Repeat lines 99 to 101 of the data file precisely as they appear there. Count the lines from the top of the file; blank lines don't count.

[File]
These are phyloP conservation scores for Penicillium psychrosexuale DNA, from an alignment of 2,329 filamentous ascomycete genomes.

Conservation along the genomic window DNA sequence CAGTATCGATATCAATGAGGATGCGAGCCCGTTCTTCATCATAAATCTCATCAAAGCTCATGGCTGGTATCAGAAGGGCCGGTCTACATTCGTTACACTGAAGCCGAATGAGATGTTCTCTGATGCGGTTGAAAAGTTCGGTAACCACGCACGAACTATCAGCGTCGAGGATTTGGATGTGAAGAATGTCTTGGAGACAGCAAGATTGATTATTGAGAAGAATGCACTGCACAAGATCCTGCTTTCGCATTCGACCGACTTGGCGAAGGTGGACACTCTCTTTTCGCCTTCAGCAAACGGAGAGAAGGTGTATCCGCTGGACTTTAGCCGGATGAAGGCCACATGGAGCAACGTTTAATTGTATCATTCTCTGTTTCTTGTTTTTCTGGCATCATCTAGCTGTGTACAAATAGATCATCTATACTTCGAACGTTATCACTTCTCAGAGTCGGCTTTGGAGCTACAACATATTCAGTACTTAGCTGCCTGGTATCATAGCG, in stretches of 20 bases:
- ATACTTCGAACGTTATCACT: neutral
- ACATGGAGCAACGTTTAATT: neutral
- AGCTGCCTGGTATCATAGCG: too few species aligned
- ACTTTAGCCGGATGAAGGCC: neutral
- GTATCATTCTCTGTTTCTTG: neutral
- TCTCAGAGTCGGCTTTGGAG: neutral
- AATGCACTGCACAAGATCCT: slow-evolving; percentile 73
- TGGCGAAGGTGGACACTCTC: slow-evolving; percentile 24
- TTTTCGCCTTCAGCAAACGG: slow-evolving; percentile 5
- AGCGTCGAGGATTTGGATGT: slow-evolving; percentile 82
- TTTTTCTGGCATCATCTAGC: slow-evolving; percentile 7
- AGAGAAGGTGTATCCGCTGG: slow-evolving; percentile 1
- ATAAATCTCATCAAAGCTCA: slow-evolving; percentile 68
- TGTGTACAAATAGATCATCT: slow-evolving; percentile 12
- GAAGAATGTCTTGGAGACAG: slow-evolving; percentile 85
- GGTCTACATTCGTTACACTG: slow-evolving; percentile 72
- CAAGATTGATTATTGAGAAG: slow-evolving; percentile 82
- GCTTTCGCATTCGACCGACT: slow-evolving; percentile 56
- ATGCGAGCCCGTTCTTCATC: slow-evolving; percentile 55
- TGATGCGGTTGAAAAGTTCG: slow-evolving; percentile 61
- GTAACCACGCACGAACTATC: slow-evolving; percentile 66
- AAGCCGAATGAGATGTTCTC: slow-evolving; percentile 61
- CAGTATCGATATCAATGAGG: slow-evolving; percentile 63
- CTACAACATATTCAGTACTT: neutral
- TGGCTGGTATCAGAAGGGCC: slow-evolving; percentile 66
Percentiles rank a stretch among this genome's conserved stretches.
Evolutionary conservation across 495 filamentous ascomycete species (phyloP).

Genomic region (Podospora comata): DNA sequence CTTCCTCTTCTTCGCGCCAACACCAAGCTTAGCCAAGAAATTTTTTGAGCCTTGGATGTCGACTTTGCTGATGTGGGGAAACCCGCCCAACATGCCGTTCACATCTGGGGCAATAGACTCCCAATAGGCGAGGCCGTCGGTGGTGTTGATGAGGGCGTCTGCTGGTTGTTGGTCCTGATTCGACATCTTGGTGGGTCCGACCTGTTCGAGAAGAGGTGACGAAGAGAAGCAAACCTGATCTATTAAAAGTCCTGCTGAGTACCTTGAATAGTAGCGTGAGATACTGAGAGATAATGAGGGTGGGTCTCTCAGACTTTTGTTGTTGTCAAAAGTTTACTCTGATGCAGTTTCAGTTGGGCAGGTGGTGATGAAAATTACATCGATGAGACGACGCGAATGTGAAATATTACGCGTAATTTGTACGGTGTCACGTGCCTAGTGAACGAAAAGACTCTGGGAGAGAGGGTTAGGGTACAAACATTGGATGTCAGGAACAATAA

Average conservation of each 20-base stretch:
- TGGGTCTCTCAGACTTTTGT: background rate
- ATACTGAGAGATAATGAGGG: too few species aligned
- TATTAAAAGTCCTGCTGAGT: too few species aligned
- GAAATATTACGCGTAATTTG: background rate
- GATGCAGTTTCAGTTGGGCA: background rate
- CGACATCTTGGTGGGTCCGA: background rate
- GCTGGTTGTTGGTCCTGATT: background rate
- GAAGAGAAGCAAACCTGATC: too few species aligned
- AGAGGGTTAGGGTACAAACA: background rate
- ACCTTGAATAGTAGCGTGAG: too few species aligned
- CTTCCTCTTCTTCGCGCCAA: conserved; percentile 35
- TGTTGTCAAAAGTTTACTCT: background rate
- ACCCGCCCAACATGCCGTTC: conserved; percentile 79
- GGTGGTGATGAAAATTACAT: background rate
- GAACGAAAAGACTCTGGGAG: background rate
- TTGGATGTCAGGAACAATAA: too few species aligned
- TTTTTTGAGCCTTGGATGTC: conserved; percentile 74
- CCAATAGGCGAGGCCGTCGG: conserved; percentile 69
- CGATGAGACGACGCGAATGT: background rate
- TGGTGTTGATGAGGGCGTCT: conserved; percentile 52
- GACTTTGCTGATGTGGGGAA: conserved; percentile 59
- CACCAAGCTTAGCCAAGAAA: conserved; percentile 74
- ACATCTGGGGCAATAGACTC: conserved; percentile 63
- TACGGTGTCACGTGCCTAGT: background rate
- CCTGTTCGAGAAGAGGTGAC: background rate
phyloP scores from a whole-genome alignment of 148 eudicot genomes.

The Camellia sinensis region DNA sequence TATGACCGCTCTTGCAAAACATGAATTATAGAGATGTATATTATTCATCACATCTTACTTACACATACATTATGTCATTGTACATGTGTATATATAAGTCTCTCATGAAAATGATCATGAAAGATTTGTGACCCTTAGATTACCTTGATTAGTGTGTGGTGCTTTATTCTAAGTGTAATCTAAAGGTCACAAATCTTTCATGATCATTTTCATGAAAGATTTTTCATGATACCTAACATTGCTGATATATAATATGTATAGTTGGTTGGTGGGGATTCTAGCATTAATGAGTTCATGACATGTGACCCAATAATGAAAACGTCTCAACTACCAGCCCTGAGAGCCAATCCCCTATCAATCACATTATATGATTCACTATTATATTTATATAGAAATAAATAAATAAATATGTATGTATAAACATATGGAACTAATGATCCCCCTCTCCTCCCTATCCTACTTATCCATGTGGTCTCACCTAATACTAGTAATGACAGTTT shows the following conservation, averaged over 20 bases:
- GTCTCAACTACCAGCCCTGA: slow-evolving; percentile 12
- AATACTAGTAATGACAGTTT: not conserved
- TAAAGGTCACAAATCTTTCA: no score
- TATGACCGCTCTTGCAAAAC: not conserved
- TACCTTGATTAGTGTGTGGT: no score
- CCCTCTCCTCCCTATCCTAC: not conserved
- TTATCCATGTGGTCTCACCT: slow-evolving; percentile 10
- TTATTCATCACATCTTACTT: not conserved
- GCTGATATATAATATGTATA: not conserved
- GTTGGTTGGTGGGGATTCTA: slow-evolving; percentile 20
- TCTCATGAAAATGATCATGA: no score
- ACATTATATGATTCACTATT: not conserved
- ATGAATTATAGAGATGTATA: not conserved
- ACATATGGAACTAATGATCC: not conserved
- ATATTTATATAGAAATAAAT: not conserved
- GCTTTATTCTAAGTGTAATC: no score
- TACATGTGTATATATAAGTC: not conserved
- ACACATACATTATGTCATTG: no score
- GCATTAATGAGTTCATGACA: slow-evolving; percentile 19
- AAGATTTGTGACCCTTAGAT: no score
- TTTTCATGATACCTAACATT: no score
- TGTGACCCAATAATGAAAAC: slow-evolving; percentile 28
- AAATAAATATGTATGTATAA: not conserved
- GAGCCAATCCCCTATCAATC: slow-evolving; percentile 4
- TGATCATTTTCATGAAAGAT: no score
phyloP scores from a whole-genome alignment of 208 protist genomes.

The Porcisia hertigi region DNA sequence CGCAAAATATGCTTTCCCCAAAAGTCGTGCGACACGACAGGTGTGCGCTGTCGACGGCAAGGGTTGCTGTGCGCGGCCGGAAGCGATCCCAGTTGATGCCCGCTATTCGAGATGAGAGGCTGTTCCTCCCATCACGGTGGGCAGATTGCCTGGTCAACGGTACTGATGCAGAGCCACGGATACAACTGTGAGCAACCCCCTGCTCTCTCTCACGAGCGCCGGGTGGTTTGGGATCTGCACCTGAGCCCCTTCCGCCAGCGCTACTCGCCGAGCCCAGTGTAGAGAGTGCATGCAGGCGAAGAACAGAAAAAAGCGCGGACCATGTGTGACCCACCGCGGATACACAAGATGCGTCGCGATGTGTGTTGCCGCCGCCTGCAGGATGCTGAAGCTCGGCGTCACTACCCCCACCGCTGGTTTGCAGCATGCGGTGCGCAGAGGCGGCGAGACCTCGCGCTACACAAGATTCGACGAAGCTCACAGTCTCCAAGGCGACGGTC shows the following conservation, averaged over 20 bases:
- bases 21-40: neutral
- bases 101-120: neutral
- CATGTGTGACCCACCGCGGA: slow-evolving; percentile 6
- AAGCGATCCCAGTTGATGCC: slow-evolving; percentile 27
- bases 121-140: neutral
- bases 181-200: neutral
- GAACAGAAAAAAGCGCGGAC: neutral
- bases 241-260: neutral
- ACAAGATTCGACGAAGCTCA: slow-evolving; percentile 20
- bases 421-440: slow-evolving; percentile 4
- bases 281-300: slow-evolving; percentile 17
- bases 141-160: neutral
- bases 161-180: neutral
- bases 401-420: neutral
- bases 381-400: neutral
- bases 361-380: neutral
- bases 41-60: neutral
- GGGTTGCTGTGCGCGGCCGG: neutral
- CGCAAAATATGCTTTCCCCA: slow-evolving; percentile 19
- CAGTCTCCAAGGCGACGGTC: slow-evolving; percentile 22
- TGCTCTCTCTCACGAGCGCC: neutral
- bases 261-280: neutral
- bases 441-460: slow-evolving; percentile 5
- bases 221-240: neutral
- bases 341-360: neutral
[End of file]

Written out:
- bases 401-420: neutral
- bases 381-400: neutral
- bases 361-380: neutral